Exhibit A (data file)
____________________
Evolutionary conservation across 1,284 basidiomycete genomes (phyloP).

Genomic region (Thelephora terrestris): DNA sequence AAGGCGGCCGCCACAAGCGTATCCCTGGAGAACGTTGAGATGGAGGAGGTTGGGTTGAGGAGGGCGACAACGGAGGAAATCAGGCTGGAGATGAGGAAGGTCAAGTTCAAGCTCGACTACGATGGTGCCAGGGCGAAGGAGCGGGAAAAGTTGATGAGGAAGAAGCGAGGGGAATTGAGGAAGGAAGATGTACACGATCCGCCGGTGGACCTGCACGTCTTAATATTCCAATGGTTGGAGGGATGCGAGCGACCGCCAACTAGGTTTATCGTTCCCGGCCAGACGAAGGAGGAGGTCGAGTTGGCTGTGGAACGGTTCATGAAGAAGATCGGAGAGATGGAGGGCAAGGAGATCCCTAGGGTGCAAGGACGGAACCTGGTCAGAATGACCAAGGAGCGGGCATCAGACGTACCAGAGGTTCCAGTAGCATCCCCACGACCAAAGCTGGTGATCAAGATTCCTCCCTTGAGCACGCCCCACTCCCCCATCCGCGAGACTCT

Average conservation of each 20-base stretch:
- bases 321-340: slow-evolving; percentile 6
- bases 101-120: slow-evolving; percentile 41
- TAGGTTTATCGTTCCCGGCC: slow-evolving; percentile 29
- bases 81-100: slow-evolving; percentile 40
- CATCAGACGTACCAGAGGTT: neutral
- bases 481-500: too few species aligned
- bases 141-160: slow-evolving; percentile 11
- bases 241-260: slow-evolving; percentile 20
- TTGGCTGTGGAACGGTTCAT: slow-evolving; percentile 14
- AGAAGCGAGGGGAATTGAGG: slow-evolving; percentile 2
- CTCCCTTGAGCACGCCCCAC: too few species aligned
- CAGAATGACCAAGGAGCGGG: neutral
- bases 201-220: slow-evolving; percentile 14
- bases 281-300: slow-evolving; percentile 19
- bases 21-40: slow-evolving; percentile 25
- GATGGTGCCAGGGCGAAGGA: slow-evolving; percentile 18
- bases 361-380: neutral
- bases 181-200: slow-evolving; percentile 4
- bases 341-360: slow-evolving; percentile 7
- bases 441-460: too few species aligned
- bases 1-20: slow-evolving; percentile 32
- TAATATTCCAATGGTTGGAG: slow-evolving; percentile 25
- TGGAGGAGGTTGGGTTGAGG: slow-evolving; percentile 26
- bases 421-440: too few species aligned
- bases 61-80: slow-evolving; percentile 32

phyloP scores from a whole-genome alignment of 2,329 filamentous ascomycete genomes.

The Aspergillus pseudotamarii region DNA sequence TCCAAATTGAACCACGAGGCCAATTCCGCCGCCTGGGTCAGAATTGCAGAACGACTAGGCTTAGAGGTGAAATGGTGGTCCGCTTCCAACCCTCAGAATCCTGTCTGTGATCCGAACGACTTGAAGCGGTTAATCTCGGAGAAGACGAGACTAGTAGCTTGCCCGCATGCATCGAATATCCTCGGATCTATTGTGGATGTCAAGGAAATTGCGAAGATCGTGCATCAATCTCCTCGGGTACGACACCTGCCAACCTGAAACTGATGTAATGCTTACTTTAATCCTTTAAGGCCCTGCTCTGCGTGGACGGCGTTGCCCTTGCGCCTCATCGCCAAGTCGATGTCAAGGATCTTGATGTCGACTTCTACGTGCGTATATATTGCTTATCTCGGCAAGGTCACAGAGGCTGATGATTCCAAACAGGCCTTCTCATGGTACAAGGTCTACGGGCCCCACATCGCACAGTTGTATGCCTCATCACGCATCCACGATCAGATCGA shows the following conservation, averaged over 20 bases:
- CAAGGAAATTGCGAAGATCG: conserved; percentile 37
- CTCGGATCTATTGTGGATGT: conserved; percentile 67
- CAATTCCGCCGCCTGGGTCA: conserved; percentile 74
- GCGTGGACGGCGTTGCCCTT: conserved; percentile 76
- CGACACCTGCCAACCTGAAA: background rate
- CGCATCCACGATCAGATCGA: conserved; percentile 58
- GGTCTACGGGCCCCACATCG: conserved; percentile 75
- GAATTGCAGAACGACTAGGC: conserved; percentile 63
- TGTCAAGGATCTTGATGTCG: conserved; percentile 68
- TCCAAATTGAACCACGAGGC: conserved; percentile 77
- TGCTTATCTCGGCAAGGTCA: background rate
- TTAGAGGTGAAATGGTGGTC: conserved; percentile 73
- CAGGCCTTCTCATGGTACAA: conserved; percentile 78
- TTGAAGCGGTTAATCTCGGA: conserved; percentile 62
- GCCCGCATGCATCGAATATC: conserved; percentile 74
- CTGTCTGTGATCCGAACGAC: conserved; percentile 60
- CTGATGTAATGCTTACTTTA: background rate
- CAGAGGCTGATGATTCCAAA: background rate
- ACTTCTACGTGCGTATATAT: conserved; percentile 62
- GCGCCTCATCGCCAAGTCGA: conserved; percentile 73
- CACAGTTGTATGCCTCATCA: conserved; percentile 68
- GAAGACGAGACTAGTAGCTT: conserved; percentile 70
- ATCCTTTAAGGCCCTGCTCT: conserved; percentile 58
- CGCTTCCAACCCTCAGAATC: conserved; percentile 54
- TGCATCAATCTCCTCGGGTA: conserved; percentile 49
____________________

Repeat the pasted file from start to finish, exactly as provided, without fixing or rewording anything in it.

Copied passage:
Evolutionary conservation across 1,284 basidiomycete genomes (phyloP).

Genomic region (Thelephora terrestris): DNA sequence AAGGCGGCCGCCACAAGCGTATCCCTGGAGAACGTTGAGATGGAGGAGGTTGGGTTGAGGAGGGCGACAACGGAGGAAATCAGGCTGGAGATGAGGAAGGTCAAGTTCAAGCTCGACTACGATGGTGCCAGGGCGAAGGAGCGGGAAAAGTTGATGAGGAAGAAGCGAGGGGAATTGAGGAAGGAAGATGTACACGATCCGCCGGTGGACCTGCACGTCTTAATATTCCAATGGTTGGAGGGATGCGAGCGACCGCCAACTAGGTTTATCGTTCCCGGCCAGACGAAGGAGGAGGTCGAGTTGGCTGTGGAACGGTTCATGAAGAAGATCGGAGAGATGGAGGGCAAGGAGATCCCTAGGGTGCAAGGACGGAACCTGGTCAGAATGACCAAGGAGCGGGCATCAGACGTACCAGAGGTTCCAGTAGCATCCCCACGACCAAAGCTGGTGATCAAGATTCCTCCCTTGAGCACGCCCCACTCCCCCATCCGCGAGACTCT

Average conservation of each 20-base stretch:
- bases 321-340: slow-evolving; percentile 6
- bases 101-120: slow-evolving; percentile 41
- TAGGTTTATCGTTCCCGGCC: slow-evolving; percentile 29
- bases 81-100: slow-evolving; percentile 40
- CATCAGACGTACCAGAGGTT: neutral
- bases 481-500: too few species aligned
- bases 141-160: slow-evolving; percentile 11
- bases 241-260: slow-evolving; percentile 20
- TTGGCTGTGGAACGGTTCAT: slow-evolving; percentile 14
- AGAAGCGAGGGGAATTGAGG: slow-evolving; percentile 2
- CTCCCTTGAGCACGCCCCAC: too few species aligned
- CAGAATGACCAAGGAGCGGG: neutral
- bases 201-220: slow-evolving; percentile 14
- bases 281-300: slow-evolving; percentile 19
- bases 21-40: slow-evolving; percentile 25
- GATGGTGCCAGGGCGAAGGA: slow-evolving; percentile 18
- bases 361-380: neutral
- bases 181-200: slow-evolving; percentile 4
- bases 341-360: slow-evolving; percentile 7
- bases 441-460: too few species aligned
- bases 1-20: slow-evolving; percentile 32
- TAATATTCCAATGGTTGGAG: slow-evolving; percentile 25
- TGGAGGAGGTTGGGTTGAGG: slow-evolving; percentile 26
- bases 421-440: too few species aligned
- bases 61-80: slow-evolving; percentile 32

phyloP scores from a whole-genome alignment of 2,329 filamentous ascomycete genomes.

The Aspergillus pseudotamarii region DNA sequence TCCAAATTGAACCACGAGGCCAATTCCGCCGCCTGGGTCAGAATTGCAGAACGACTAGGCTTAGAGGTGAAATGGTGGTCCGCTTCCAACCCTCAGAATCCTGTCTGTGATCCGAACGACTTGAAGCGGTTAATCTCGGAGAAGACGAGACTAGTAGCTTGCCCGCATGCATCGAATATCCTCGGATCTATTGTGGATGTCAAGGAAATTGCGAAGATCGTGCATCAATCTCCTCGGGTACGACACCTGCCAACCTGAAACTGATGTAATGCTTACTTTAATCCTTTAAGGCCCTGCTCTGCGTGGACGGCGTTGCCCTTGCGCCTCATCGCCAAGTCGATGTCAAGGATCTTGATGTCGACTTCTACGTGCGTATATATTGCTTATCTCGGCAAGGTCACAGAGGCTGATGATTCCAAACAGGCCTTCTCATGGTACAAGGTCTACGGGCCCCACATCGCACAGTTGTATGCCTCATCACGCATCCACGATCAGATCGA shows the following conservation, averaged over 20 bases:
- CAAGGAAATTGCGAAGATCG: conserved; percentile 37
- CTCGGATCTATTGTGGATGT: conserved; percentile 67
- CAATTCCGCCGCCTGGGTCA: conserved; percentile 74
- GCGTGGACGGCGTTGCCCTT: conserved; percentile 76
- CGACACCTGCCAACCTGAAA: background rate
- CGCATCCACGATCAGATCGA: conserved; percentile 58
- GGTCTACGGGCCCCACATCG: conserved; percentile 75
- GAATTGCAGAACGACTAGGC: conserved; percentile 63
- TGTCAAGGATCTTGATGTCG: conserved; percentile 68
- TCCAAATTGAACCACGAGGC: conserved; percentile 77
- TGCTTATCTCGGCAAGGTCA: background rate
- TTAGAGGTGAAATGGTGGTC: conserved; percentile 73
- CAGGCCTTCTCATGGTACAA: conserved; percentile 78
- TTGAAGCGGTTAATCTCGGA: conserved; percentile 62
- GCCCGCATGCATCGAATATC: conserved; percentile 74
- CTGTCTGTGATCCGAACGAC: conserved; percentile 60
- CTGATGTAATGCTTACTTTA: background rate
- CAGAGGCTGATGATTCCAAA: background rate
- ACTTCTACGTGCGTATATAT: conserved; percentile 62
- GCGCCTCATCGCCAAGTCGA: conserved; percentile 73
- CACAGTTGTATGCCTCATCA: conserved; percentile 68
- GAAGACGAGACTAGTAGCTT: conserved; percentile 70
- ATCCTTTAAGGCCCTGCTCT: conserved; percentile 58
- CGCTTCCAACCCTCAGAATC: conserved; percentile 54
- TGCATCAATCTCCTCGGGTA: conserved; percentile 49